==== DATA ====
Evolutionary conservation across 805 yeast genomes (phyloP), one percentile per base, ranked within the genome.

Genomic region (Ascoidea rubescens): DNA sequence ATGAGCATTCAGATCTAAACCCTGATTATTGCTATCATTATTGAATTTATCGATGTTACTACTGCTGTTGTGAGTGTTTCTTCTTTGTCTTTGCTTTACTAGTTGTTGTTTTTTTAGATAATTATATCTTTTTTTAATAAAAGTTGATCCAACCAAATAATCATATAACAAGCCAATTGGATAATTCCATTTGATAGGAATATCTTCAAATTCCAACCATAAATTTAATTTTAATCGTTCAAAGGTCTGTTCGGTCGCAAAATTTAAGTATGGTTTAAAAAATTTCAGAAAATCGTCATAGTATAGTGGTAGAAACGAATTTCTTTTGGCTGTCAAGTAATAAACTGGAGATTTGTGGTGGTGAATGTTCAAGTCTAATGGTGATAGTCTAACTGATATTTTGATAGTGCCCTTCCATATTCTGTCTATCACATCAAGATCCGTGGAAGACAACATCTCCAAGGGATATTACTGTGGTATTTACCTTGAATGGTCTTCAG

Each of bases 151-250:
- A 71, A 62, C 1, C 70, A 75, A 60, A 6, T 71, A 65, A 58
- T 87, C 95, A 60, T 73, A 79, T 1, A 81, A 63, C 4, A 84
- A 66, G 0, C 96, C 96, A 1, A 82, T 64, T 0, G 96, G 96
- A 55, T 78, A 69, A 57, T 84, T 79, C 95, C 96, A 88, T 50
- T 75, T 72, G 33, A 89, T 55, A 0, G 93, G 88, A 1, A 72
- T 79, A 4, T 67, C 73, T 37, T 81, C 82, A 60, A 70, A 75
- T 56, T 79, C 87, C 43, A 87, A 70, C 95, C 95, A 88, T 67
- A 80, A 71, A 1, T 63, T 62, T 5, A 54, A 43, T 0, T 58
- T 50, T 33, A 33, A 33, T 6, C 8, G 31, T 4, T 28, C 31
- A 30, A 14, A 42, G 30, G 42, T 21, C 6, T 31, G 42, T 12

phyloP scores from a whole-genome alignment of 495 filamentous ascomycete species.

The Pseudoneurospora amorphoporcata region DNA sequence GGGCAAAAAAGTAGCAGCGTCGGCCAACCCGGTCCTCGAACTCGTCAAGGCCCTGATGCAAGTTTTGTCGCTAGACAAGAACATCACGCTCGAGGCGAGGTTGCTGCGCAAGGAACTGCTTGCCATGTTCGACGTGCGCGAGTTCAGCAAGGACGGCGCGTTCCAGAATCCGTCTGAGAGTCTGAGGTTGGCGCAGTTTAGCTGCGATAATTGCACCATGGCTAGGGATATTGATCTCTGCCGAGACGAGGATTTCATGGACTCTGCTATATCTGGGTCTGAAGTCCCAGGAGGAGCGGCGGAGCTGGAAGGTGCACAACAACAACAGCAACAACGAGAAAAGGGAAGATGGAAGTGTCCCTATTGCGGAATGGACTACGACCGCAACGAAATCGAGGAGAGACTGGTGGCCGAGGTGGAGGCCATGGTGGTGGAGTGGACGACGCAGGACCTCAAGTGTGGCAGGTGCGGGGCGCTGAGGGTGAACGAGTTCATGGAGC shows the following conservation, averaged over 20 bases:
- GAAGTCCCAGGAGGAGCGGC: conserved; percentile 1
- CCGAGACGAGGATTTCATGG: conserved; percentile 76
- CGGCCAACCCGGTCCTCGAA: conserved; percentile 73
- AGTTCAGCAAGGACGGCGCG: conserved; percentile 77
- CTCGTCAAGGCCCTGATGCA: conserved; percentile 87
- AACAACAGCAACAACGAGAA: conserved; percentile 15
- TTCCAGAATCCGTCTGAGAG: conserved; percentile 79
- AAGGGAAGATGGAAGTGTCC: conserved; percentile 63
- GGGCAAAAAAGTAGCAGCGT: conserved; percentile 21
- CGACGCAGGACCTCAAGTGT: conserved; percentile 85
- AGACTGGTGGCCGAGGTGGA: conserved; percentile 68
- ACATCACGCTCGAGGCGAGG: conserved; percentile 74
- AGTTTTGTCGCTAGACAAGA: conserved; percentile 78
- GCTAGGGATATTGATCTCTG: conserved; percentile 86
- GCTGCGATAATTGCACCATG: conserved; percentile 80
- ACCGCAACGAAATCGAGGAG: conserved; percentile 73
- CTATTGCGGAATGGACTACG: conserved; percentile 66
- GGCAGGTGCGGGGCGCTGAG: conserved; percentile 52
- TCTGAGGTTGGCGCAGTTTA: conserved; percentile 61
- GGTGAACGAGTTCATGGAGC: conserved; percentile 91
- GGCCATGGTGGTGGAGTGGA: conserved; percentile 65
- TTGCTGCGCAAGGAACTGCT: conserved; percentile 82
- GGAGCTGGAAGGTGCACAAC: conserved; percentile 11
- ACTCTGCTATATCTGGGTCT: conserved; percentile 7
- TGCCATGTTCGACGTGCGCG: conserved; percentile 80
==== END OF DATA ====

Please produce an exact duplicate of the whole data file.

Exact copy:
Evolutionary conservation across 805 yeast genomes (phyloP), one percentile per base, ranked within the genome.

Genomic region (Ascoidea rubescens): DNA sequence ATGAGCATTCAGATCTAAACCCTGATTATTGCTATCATTATTGAATTTATCGATGTTACTACTGCTGTTGTGAGTGTTTCTTCTTTGTCTTTGCTTTACTAGTTGTTGTTTTTTTAGATAATTATATCTTTTTTTAATAAAAGTTGATCCAACCAAATAATCATATAACAAGCCAATTGGATAATTCCATTTGATAGGAATATCTTCAAATTCCAACCATAAATTTAATTTTAATCGTTCAAAGGTCTGTTCGGTCGCAAAATTTAAGTATGGTTTAAAAAATTTCAGAAAATCGTCATAGTATAGTGGTAGAAACGAATTTCTTTTGGCTGTCAAGTAATAAACTGGAGATTTGTGGTGGTGAATGTTCAAGTCTAATGGTGATAGTCTAACTGATATTTTGATAGTGCCCTTCCATATTCTGTCTATCACATCAAGATCCGTGGAAGACAACATCTCCAAGGGATATTACTGTGGTATTTACCTTGAATGGTCTTCAG

Each of bases 151-250:
- A 71, A 62, C 1, C 70, A 75, A 60, A 6, T 71, A 65, A 58
- T 87, C 95, A 60, T 73, A 79, T 1, A 81, A 63, C 4, A 84
- A 66, G 0, C 96, C 96, A 1, A 82, T 64, T 0, G 96, G 96
- A 55, T 78, A 69, A 57, T 84, T 79, C 95, C 96, A 88, T 50
- T 75, T 72, G 33, A 89, T 55, A 0, G 93, G 88, A 1, A 72
- T 79, A 4, T 67, C 73, T 37, T 81, C 82, A 60, A 70, A 75
- T 56, T 79, C 87, C 43, A 87, A 70, C 95, C 95, A 88, T 67
- A 80, A 71, A 1, T 63, T 62, T 5, A 54, A 43, T 0, T 58
- T 50, T 33, A 33, A 33, T 6, C 8, G 31, T 4, T 28, C 31
- A 30, A 14, A 42, G 30, G 42, T 21, C 6, T 31, G 42, T 12

phyloP scores from a whole-genome alignment of 495 filamentous ascomycete species.

The Pseudoneurospora amorphoporcata region DNA sequence GGGCAAAAAAGTAGCAGCGTCGGCCAACCCGGTCCTCGAACTCGTCAAGGCCCTGATGCAAGTTTTGTCGCTAGACAAGAACATCACGCTCGAGGCGAGGTTGCTGCGCAAGGAACTGCTTGCCATGTTCGACGTGCGCGAGTTCAGCAAGGACGGCGCGTTCCAGAATCCGTCTGAGAGTCTGAGGTTGGCGCAGTTTAGCTGCGATAATTGCACCATGGCTAGGGATATTGATCTCTGCCGAGACGAGGATTTCATGGACTCTGCTATATCTGGGTCTGAAGTCCCAGGAGGAGCGGCGGAGCTGGAAGGTGCACAACAACAACAGCAACAACGAGAAAAGGGAAGATGGAAGTGTCCCTATTGCGGAATGGACTACGACCGCAACGAAATCGAGGAGAGACTGGTGGCCGAGGTGGAGGCCATGGTGGTGGAGTGGACGACGCAGGACCTCAAGTGTGGCAGGTGCGGGGCGCTGAGGGTGAACGAGTTCATGGAGC shows the following conservation, averaged over 20 bases:
- GAAGTCCCAGGAGGAGCGGC: conserved; percentile 1
- CCGAGACGAGGATTTCATGG: conserved; percentile 76
- CGGCCAACCCGGTCCTCGAA: conserved; percentile 73
- AGTTCAGCAAGGACGGCGCG: conserved; percentile 77
- CTCGTCAAGGCCCTGATGCA: conserved; percentile 87
- AACAACAGCAACAACGAGAA: conserved; percentile 15
- TTCCAGAATCCGTCTGAGAG: conserved; percentile 79
- AAGGGAAGATGGAAGTGTCC: conserved; percentile 63
- GGGCAAAAAAGTAGCAGCGT: conserved; percentile 21
- CGACGCAGGACCTCAAGTGT: conserved; percentile 85
- AGACTGGTGGCCGAGGTGGA: conserved; percentile 68
- ACATCACGCTCGAGGCGAGG: conserved; percentile 74
- AGTTTTGTCGCTAGACAAGA: conserved; percentile 78
- GCTAGGGATATTGATCTCTG: conserved; percentile 86
- GCTGCGATAATTGCACCATG: conserved; percentile 80
- ACCGCAACGAAATCGAGGAG: conserved; percentile 73
- CTATTGCGGAATGGACTACG: conserved; percentile 66
- GGCAGGTGCGGGGCGCTGAG: conserved; percentile 52
- TCTGAGGTTGGCGCAGTTTA: conserved; percentile 61
- GGTGAACGAGTTCATGGAGC: conserved; percentile 91
- GGCCATGGTGGTGGAGTGGA: conserved; percentile 65
- TTGCTGCGCAAGGAACTGCT: conserved; percentile 82
- GGAGCTGGAAGGTGCACAAC: conserved; percentile 11
- ACTCTGCTATATCTGGGTCT: conserved; percentile 7
- TGCCATGTTCGACGTGCGCG: conserved; percentile 80